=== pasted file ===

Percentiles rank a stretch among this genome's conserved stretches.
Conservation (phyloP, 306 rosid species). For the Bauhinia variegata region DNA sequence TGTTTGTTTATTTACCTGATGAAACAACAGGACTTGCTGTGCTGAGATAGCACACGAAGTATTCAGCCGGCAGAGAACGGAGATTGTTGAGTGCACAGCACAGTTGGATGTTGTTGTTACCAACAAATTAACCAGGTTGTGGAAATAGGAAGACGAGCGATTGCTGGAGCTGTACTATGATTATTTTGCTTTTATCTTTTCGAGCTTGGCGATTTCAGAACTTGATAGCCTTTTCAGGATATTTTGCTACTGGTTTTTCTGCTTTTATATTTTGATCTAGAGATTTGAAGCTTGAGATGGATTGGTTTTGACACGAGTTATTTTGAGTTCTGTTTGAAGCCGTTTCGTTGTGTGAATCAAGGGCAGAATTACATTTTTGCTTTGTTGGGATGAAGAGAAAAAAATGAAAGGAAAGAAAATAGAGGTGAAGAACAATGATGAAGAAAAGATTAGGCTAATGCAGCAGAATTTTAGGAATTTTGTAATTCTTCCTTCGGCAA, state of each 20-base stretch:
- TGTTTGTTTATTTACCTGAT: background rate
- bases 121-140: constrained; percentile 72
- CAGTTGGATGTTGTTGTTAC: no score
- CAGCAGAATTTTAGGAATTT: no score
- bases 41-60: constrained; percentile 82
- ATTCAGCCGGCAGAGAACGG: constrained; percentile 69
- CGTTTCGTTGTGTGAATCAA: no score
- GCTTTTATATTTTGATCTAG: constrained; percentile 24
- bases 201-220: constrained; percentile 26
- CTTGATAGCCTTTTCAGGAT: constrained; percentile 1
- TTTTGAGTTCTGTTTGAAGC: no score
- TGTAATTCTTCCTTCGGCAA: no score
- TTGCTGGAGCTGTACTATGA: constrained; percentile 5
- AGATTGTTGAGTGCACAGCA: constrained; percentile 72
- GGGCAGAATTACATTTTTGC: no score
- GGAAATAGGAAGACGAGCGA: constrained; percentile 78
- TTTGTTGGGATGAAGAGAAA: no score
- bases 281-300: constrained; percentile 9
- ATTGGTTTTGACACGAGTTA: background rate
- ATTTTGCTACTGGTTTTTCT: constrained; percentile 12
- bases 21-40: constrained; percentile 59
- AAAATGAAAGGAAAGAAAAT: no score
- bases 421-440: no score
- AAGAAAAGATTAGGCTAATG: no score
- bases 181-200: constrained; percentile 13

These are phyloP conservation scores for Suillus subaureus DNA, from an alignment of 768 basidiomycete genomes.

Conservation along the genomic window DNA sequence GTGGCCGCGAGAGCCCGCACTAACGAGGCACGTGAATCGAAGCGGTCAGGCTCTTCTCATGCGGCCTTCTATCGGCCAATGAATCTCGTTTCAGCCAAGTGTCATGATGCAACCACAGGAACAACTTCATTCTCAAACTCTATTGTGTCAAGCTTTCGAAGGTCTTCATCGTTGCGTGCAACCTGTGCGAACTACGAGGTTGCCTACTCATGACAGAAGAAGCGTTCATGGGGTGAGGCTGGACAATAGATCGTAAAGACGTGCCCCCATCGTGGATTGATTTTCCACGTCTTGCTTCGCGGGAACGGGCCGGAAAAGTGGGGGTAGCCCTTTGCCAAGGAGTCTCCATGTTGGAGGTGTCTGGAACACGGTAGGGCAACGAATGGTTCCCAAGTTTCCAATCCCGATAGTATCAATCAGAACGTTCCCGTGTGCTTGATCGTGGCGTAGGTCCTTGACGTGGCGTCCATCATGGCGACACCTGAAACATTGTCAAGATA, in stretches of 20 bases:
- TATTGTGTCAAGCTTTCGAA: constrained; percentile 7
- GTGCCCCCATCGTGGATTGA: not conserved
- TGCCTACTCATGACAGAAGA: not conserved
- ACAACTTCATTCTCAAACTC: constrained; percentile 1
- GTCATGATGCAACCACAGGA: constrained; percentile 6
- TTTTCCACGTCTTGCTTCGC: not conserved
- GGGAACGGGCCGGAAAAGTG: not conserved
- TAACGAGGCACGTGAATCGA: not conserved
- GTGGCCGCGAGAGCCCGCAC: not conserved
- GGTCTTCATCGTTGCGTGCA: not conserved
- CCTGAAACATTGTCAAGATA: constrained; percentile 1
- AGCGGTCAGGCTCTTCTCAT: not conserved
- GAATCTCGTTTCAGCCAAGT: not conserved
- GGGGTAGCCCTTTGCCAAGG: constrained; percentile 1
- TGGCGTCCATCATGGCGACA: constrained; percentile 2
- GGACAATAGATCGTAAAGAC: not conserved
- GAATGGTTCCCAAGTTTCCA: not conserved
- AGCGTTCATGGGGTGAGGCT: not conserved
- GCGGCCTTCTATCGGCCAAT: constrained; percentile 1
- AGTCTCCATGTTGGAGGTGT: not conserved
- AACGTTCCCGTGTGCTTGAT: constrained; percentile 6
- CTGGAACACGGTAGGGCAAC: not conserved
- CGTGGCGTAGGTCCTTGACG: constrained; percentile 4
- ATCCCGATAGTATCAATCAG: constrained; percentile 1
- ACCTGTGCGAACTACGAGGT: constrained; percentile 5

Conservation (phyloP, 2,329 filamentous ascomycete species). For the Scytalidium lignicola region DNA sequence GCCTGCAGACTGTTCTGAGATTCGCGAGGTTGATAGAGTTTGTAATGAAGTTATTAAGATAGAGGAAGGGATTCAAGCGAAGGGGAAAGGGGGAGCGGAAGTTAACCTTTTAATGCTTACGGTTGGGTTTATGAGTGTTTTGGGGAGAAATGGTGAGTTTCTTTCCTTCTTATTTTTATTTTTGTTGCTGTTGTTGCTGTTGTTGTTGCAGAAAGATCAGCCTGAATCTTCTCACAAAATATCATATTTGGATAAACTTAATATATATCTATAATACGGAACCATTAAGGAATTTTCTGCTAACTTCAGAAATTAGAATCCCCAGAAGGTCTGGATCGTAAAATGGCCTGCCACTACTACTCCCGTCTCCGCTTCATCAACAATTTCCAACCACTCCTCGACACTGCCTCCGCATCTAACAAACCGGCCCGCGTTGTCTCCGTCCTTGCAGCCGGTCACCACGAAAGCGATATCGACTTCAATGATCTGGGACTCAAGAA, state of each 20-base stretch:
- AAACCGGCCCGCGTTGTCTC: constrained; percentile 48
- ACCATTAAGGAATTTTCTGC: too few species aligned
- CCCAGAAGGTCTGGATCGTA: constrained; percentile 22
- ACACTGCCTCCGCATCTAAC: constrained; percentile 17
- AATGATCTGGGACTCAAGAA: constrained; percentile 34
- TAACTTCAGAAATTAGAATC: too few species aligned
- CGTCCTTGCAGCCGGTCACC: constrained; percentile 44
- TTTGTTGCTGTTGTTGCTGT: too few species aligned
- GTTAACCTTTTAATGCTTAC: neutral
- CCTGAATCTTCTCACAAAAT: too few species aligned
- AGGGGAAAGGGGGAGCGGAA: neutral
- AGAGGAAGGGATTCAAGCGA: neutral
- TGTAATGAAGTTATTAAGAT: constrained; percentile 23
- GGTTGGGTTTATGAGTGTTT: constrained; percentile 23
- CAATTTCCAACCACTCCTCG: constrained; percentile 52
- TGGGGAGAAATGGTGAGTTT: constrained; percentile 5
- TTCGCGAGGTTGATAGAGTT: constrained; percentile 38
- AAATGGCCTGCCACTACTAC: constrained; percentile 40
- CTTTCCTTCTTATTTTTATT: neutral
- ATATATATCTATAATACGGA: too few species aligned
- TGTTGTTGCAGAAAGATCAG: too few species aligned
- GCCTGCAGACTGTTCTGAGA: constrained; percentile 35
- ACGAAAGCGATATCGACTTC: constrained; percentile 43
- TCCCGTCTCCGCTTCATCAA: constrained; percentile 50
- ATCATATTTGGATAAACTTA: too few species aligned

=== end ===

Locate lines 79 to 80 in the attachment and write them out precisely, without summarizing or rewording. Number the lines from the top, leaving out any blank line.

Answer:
- TCCCGTCTCCGCTTCATCAA: constrained; percentile 50
- ATCATATTTGGATAAACTTA: too few species aligned